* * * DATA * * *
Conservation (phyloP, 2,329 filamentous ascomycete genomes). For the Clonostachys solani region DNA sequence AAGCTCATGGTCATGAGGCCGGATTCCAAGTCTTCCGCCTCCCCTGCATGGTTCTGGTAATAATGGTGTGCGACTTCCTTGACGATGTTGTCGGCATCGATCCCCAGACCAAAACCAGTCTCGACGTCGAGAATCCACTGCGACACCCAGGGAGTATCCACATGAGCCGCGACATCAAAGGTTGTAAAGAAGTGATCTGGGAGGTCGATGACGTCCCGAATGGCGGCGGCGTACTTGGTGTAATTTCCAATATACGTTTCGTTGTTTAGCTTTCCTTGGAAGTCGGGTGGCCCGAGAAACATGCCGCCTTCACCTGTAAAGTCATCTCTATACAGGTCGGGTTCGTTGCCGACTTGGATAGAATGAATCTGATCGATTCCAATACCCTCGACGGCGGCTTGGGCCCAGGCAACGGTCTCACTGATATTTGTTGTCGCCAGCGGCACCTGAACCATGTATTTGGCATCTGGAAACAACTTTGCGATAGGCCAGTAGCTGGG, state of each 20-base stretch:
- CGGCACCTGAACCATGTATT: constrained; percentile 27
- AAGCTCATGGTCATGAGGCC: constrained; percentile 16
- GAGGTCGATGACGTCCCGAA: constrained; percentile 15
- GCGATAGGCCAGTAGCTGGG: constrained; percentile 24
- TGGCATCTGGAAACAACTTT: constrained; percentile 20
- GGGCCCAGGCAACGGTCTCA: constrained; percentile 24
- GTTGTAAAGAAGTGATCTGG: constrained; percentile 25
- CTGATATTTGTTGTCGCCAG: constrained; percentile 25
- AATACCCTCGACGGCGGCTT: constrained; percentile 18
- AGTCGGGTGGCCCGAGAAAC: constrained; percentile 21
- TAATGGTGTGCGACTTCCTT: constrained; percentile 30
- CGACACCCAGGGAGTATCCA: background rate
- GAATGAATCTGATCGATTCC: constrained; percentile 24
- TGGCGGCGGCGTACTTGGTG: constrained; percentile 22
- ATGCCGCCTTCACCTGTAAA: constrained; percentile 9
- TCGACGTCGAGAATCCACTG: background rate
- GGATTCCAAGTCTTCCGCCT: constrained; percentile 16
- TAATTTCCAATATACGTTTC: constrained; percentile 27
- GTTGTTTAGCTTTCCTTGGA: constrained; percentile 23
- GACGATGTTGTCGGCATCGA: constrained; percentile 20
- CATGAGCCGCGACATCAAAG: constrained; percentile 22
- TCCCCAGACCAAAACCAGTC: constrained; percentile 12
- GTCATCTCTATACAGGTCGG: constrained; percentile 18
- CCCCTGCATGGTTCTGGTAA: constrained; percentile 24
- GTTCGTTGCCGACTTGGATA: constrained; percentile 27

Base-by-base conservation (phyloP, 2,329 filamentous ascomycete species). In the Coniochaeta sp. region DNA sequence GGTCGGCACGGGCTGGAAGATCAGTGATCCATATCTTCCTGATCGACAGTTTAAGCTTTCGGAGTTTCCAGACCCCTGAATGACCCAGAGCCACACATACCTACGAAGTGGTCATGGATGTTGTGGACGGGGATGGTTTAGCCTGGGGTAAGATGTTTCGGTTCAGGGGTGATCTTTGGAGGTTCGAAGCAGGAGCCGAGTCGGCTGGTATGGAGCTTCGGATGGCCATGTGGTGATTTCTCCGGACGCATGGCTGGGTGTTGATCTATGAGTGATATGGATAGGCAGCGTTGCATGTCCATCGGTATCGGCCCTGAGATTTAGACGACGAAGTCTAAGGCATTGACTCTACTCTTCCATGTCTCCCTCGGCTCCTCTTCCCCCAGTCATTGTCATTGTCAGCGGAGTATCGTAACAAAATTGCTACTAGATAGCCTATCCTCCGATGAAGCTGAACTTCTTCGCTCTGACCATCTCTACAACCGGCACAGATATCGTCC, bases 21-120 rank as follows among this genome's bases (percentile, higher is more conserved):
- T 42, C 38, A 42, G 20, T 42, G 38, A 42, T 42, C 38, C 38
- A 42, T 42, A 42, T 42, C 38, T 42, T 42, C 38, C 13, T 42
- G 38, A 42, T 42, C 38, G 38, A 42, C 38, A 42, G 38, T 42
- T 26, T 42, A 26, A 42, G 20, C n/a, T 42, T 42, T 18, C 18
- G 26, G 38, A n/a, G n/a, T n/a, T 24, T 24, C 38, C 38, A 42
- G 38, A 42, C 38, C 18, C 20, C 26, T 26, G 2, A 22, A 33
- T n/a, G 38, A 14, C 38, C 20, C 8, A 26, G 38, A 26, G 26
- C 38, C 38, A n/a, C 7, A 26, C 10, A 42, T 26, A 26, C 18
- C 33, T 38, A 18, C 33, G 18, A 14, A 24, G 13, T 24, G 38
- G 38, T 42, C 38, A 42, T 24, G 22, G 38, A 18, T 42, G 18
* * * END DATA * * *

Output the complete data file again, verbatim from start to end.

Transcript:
Conservation (phyloP, 2,329 filamentous ascomycete genomes). For the Clonostachys solani region DNA sequence AAGCTCATGGTCATGAGGCCGGATTCCAAGTCTTCCGCCTCCCCTGCATGGTTCTGGTAATAATGGTGTGCGACTTCCTTGACGATGTTGTCGGCATCGATCCCCAGACCAAAACCAGTCTCGACGTCGAGAATCCACTGCGACACCCAGGGAGTATCCACATGAGCCGCGACATCAAAGGTTGTAAAGAAGTGATCTGGGAGGTCGATGACGTCCCGAATGGCGGCGGCGTACTTGGTGTAATTTCCAATATACGTTTCGTTGTTTAGCTTTCCTTGGAAGTCGGGTGGCCCGAGAAACATGCCGCCTTCACCTGTAAAGTCATCTCTATACAGGTCGGGTTCGTTGCCGACTTGGATAGAATGAATCTGATCGATTCCAATACCCTCGACGGCGGCTTGGGCCCAGGCAACGGTCTCACTGATATTTGTTGTCGCCAGCGGCACCTGAACCATGTATTTGGCATCTGGAAACAACTTTGCGATAGGCCAGTAGCTGGG, state of each 20-base stretch:
- CGGCACCTGAACCATGTATT: constrained; percentile 27
- AAGCTCATGGTCATGAGGCC: constrained; percentile 16
- GAGGTCGATGACGTCCCGAA: constrained; percentile 15
- GCGATAGGCCAGTAGCTGGG: constrained; percentile 24
- TGGCATCTGGAAACAACTTT: constrained; percentile 20
- GGGCCCAGGCAACGGTCTCA: constrained; percentile 24
- GTTGTAAAGAAGTGATCTGG: constrained; percentile 25
- CTGATATTTGTTGTCGCCAG: constrained; percentile 25
- AATACCCTCGACGGCGGCTT: constrained; percentile 18
- AGTCGGGTGGCCCGAGAAAC: constrained; percentile 21
- TAATGGTGTGCGACTTCCTT: constrained; percentile 30
- CGACACCCAGGGAGTATCCA: background rate
- GAATGAATCTGATCGATTCC: constrained; percentile 24
- TGGCGGCGGCGTACTTGGTG: constrained; percentile 22
- ATGCCGCCTTCACCTGTAAA: constrained; percentile 9
- TCGACGTCGAGAATCCACTG: background rate
- GGATTCCAAGTCTTCCGCCT: constrained; percentile 16
- TAATTTCCAATATACGTTTC: constrained; percentile 27
- GTTGTTTAGCTTTCCTTGGA: constrained; percentile 23
- GACGATGTTGTCGGCATCGA: constrained; percentile 20
- CATGAGCCGCGACATCAAAG: constrained; percentile 22
- TCCCCAGACCAAAACCAGTC: constrained; percentile 12
- GTCATCTCTATACAGGTCGG: constrained; percentile 18
- CCCCTGCATGGTTCTGGTAA: constrained; percentile 24
- GTTCGTTGCCGACTTGGATA: constrained; percentile 27

Base-by-base conservation (phyloP, 2,329 filamentous ascomycete species). In the Coniochaeta sp. region DNA sequence GGTCGGCACGGGCTGGAAGATCAGTGATCCATATCTTCCTGATCGACAGTTTAAGCTTTCGGAGTTTCCAGACCCCTGAATGACCCAGAGCCACACATACCTACGAAGTGGTCATGGATGTTGTGGACGGGGATGGTTTAGCCTGGGGTAAGATGTTTCGGTTCAGGGGTGATCTTTGGAGGTTCGAAGCAGGAGCCGAGTCGGCTGGTATGGAGCTTCGGATGGCCATGTGGTGATTTCTCCGGACGCATGGCTGGGTGTTGATCTATGAGTGATATGGATAGGCAGCGTTGCATGTCCATCGGTATCGGCCCTGAGATTTAGACGACGAAGTCTAAGGCATTGACTCTACTCTTCCATGTCTCCCTCGGCTCCTCTTCCCCCAGTCATTGTCATTGTCAGCGGAGTATCGTAACAAAATTGCTACTAGATAGCCTATCCTCCGATGAAGCTGAACTTCTTCGCTCTGACCATCTCTACAACCGGCACAGATATCGTCC, bases 21-120 rank as follows among this genome's bases (percentile, higher is more conserved):
- T 42, C 38, A 42, G 20, T 42, G 38, A 42, T 42, C 38, C 38
- A 42, T 42, A 42, T 42, C 38, T 42, T 42, C 38, C 13, T 42
- G 38, A 42, T 42, C 38, G 38, A 42, C 38, A 42, G 38, T 42
- T 26, T 42, A 26, A 42, G 20, C n/a, T 42, T 42, T 18, C 18
- G 26, G 38, A n/a, G n/a, T n/a, T 24, T 24, C 38, C 38, A 42
- G 38, A 42, C 38, C 18, C 20, C 26, T 26, G 2, A 22, A 33
- T n/a, G 38, A 14, C 38, C 20, C 8, A 26, G 38, A 26, G 26
- C 38, C 38, A n/a, C 7, A 26, C 10, A 42, T 26, A 26, C 18
- C 33, T 38, A 18, C 33, G 18, A 14, A 24, G 13, T 24, G 38
- G 38, T 42, C 38, A 42, T 24, G 22, G 38, A 18, T 42, G 18